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Hi Octavia,

Provided that region content is in compliance with our existing terms of service and policies, an adult maturity rating would not affect the skill gaming region designation. 

 

 

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I've seen and AR'd Raffles for a item. Pay say 10l to be one of a fixed amount of entries. No method of a free entry as required by , as I understand it CA law. Raffle was allowed to finish. Then same place had another - ARd . It finished

 

Are these legal? No skill - pure gamble - will these continue to be allowed - to me I can't see why . And if never legal -- why no enforcement?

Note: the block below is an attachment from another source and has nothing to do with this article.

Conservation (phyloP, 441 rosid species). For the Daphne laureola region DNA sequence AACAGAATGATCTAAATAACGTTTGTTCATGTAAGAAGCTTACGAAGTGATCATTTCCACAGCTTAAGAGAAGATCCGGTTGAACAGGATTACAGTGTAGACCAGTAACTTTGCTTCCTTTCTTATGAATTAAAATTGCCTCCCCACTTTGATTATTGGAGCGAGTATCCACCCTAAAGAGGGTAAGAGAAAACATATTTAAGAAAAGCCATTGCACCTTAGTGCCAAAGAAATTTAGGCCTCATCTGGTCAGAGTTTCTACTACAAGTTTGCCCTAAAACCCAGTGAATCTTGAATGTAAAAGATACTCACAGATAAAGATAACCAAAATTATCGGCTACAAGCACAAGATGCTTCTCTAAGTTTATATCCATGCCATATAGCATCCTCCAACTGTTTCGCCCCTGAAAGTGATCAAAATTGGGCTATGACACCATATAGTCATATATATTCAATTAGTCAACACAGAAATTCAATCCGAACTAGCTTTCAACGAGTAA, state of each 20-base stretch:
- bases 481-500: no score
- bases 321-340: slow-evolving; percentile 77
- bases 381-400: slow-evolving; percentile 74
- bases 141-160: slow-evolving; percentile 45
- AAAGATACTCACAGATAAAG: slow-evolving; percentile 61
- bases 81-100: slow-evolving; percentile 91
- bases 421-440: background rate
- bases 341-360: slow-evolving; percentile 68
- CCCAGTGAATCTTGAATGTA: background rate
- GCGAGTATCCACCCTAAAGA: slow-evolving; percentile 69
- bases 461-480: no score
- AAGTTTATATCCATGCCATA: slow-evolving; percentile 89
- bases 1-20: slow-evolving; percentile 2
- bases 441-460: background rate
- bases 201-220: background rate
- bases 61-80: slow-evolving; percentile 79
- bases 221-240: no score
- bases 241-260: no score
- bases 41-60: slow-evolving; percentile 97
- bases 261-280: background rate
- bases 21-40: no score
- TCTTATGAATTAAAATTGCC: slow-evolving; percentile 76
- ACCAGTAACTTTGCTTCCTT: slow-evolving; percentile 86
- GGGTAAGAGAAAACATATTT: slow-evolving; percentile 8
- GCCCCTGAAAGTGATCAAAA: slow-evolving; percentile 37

I assume building contests that are free to enter and say costume contests at clubs that are free to enter are both allowed at their current locations . OR if these contests use a board that COULD be toggled to allow a pay to enter feature now have to be trashed.

 

Is the game greedy is not allowed in a private home since it can be toggled to a pay game? Will Linden remove all these items from the grid automatically if not on a gaming sim?

 

 

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Phil Deakins wrote:

There is a popular table game called Greedy Greedy. It's usually played for free and without any prize of any kind. But it includes the option of pay-to-play and of giving a L$ prize. The game involves clicking to roll 6 dice. The result of the roll is down to chance. Trying to mount up point, players select which dice to keepand whether or not to roll again. If they get too grredy and continue to roll the dice too many times, they'll not add any points, or even lose the points they have. That's a very general idea of the game.

Rolling the dice is the significant chance part, while deciding which dice to select and whether or not to continue rolling needs thought.